At the same time that the Supreme Court has allowed rampant regulation of economic and property rights, it has also held that a stricter standard should apply to laws that regulate so-called “fundamental” rights, which include free speech and abortion, among others. For those rights, a law must serve a compelling government purpose and not be any broader than necessary to accomplish that purpose in order to be upheld. Most laws are struck down under this standard.

So as we noted, this all puts both liberals and conservatives on the horns of a dilemma. To oppose this law, liberals have to oppose what they have long supported, which is broad power in government to regulate economic and property rights. Conservatives, meanwhile, have to support broad power in government to regulate economic rights that many of them have rightly complained are treated as constitutional second-class citizens.

Both liberals and conservatives are at fault for this fractured and contradictory approach to law and government. Liberals have long championed unlimited economic regulation, while believing that they could carve out protections for certain rights (e.g., speech and abortion) that they deemed fundamental. This case, and the calls by many liberals for greater power in government to regulate free speech, gives the lie to that approach. Conservatives, meanwhile, decried the growth of government and its domination of the economy even while lamenting the role of courts in enforcing limits on legislatures. They embraced “judicial restraint” as the operating model for courts in constitutional cases, meaning that courts should give maximum deference to the elected branches of government to manage and regulate the affairs of citizens. “For protection against abuses by legislatures,” the Supreme Court has long maintained, “the people must resort to the polls, not to the courts.” Chief Justice John Roberts embraced that basic approach in his 2012 decision upholding Obamacare’s individual mandate. Most conservatives were outraged by that decision because it allowed government to override our right to make choices about our own medical care. Today, however, many of the same conservatives are embracing a law that allows government to do the same thing in the context of abortion.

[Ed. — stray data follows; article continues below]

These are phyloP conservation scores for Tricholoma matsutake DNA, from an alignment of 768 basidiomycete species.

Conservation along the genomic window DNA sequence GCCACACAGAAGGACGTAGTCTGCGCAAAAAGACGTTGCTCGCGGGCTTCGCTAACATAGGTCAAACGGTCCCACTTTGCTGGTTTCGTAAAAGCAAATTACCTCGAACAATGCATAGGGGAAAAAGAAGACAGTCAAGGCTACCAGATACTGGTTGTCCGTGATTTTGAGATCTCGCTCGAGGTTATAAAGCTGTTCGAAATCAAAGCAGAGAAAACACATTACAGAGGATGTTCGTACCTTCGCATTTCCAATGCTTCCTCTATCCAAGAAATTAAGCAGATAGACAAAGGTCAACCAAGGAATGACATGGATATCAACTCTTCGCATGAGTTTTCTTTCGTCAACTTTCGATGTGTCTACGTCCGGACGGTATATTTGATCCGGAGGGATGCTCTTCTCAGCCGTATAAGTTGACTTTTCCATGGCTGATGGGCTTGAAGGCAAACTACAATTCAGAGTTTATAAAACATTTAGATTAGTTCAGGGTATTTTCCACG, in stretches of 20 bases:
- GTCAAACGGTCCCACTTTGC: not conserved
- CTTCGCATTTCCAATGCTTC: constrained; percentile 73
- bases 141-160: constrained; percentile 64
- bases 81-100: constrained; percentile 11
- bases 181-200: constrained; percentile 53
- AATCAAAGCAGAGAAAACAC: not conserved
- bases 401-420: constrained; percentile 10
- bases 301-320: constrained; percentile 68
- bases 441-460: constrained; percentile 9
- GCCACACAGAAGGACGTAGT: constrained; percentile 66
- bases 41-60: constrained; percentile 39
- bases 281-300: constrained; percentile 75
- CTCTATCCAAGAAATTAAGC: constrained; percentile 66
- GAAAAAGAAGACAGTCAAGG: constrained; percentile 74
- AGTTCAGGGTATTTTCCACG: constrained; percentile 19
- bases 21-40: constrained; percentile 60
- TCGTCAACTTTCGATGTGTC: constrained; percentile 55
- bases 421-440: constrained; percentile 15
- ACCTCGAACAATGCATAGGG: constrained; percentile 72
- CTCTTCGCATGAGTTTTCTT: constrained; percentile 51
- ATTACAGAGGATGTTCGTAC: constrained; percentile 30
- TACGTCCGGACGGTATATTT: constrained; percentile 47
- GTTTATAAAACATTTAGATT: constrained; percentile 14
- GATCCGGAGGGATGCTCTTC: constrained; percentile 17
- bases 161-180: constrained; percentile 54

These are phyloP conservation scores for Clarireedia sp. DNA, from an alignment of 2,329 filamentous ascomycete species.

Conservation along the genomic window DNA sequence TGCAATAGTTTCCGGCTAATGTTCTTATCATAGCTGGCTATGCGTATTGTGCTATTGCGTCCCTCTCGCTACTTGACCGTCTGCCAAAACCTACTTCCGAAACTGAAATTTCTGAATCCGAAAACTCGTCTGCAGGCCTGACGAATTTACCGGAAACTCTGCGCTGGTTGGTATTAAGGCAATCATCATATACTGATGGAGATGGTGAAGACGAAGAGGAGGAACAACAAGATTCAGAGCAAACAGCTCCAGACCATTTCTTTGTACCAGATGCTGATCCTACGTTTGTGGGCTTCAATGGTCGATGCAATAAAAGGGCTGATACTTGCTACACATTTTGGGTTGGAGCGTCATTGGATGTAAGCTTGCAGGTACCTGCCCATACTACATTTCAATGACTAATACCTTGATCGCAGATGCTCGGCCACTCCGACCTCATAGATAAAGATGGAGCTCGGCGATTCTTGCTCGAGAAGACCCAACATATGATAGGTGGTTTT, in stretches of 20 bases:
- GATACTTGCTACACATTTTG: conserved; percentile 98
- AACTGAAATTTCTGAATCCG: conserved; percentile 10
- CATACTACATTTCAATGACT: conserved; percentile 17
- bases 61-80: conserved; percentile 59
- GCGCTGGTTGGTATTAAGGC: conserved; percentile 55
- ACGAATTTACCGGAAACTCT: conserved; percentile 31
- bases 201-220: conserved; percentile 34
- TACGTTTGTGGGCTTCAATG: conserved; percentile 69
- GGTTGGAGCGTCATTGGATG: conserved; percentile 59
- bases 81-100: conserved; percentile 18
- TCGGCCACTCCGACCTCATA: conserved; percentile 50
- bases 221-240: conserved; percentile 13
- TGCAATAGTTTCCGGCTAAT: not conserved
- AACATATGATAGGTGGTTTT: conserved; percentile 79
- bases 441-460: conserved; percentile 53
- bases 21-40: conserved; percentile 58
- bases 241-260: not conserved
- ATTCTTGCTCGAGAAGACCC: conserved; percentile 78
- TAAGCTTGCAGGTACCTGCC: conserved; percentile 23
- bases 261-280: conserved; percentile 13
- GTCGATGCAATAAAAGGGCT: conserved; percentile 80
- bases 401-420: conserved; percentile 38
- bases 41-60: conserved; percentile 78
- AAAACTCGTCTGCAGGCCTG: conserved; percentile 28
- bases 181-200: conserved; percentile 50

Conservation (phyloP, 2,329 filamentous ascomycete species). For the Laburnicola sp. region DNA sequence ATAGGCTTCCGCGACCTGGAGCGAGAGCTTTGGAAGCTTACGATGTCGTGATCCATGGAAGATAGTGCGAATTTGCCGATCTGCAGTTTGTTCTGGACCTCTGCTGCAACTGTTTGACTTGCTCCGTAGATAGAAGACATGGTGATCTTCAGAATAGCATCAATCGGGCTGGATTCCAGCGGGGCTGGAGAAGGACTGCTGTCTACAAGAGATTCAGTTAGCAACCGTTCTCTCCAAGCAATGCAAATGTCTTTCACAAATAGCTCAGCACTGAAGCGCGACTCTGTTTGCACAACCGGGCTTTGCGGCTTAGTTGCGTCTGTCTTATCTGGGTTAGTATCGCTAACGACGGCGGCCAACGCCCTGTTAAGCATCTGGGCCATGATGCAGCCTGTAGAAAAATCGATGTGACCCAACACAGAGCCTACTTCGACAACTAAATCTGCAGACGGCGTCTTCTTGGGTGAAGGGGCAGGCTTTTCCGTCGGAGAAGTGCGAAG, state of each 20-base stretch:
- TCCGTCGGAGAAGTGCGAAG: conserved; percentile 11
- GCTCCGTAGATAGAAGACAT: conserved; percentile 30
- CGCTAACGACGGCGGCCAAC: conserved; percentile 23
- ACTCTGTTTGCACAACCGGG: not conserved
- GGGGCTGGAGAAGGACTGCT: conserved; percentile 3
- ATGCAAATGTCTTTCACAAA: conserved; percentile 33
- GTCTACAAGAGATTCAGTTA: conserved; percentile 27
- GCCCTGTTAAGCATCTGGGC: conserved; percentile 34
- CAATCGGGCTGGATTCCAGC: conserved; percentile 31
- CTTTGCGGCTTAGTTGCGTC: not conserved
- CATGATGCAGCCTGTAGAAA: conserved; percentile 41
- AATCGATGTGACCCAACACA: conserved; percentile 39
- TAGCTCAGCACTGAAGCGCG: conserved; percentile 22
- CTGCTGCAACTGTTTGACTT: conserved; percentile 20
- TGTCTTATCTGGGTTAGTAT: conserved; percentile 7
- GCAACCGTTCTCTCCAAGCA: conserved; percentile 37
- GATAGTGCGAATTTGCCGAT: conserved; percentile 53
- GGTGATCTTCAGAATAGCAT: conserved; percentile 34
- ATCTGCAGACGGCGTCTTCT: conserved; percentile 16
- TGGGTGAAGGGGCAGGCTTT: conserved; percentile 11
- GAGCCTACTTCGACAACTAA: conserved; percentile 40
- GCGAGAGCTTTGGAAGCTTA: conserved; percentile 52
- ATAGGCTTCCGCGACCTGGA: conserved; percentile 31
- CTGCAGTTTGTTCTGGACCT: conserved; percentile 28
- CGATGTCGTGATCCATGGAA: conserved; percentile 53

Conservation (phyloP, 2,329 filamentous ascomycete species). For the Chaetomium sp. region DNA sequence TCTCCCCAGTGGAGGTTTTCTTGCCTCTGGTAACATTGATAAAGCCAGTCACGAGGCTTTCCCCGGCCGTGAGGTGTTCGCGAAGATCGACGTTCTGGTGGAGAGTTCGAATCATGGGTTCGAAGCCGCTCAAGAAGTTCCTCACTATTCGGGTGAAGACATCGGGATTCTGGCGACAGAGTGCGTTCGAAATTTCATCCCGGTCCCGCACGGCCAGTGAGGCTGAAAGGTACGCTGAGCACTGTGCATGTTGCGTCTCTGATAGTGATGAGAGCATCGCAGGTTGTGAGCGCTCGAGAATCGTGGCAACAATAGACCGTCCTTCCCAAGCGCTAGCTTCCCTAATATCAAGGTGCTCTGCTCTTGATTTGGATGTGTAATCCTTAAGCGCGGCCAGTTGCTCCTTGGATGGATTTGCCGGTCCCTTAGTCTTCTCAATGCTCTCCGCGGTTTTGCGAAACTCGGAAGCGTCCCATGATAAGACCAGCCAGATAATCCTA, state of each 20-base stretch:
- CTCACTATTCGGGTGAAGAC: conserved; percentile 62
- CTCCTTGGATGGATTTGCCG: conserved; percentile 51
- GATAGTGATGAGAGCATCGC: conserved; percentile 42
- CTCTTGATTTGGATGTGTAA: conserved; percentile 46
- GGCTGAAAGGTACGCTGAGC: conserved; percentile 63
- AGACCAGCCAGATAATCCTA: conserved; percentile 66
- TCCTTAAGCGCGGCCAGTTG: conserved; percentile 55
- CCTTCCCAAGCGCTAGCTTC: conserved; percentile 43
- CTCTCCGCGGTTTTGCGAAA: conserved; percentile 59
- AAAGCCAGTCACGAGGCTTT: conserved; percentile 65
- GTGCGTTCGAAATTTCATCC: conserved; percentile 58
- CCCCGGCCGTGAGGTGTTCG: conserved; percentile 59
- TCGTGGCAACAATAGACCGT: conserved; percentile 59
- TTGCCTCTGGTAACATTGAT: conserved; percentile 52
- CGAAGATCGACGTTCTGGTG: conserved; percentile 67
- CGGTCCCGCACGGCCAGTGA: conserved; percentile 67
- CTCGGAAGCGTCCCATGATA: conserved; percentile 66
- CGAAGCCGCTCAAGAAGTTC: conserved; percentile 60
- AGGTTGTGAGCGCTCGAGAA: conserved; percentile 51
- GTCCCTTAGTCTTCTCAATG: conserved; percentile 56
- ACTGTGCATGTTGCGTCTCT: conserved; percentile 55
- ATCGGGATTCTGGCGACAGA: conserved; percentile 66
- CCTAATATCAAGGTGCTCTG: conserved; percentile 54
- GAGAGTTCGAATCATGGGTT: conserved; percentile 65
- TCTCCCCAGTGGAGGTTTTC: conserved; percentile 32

As Ayn Rand pointed out in her essay For the New Intellectual, “[a] free mind and a free market are corollaries.” The freedom to live one’s life requires the freedom both to think and to act. It’s not enough to be free to speak or to make intimate choices about one’s own body. If one is denied the right to use the means to implement one’s ideas and choices, then those ideas and choices are not free. To exercise the right to free speech, for example, we need to be able to buy computers, Internet services, paper and printing presses. (For a good example of this principle in action, look to Venezuela, where government-caused shortages of newsprint has amounted to a de facto limit on freedom of the press.) Likewise, if women are to exercise the right to have abortions, they must be able to engage the services of doctors and other health care providers. But how safe will anyone’s right to abortion be when governments are free to regulate doctors and health care facilities (or any other business) in any way they please?

It’s tempting to wish that both sides in this case could lose, but that would mean that innocent individuals — women who want abortions and doctors who want to provide them — would be prevented from exercising their rights and pursuing their happiness as American law and government are supposed to allow. Although it is not clear from the oral arguments in the Supreme Court who will prevail, what is unfortunately clear from this case and many others is that most liberals and conservatives oppose the American approach to government and the Enlightenment ideals that underlie it. Those ideals require one to recognize that true freedom means freedom of thought and freedom of action. It means that any attempt to divide up rights between favored and disfavored (which over the years has manifested itself in expressions such as civil rights vs. economic rights, the rights of business vs. the rights of labor, property rights vs. human rights, and, in the courts, fundamental rights vs. non-fundamental rights) will ultimately mean the destruction of all rights.

The only fundamental right is the right of the individual to live his life as he sees fit, so long as he respects the rights of others. That includes the right to speak as you wish, to control your own body, to have abortions, to contract with others, to charge whatever prices you wish for your goods, and to own and use your property as you see fit. It is just as morally repugnant to forcibly prevent women from having abortions or contracting with the doctors of their choice for that service as it is to compel people to purchase insurance or to force Christians to bake wedding cakes for gay couples. And it is morally repugnant to embrace a rule of law in which courts pretend to be applying a standard that everyone knows is a sham, especially when that results in upholding a law whose stated purpose — protecting health — is obviously different from its actual purpose — preventing abortions.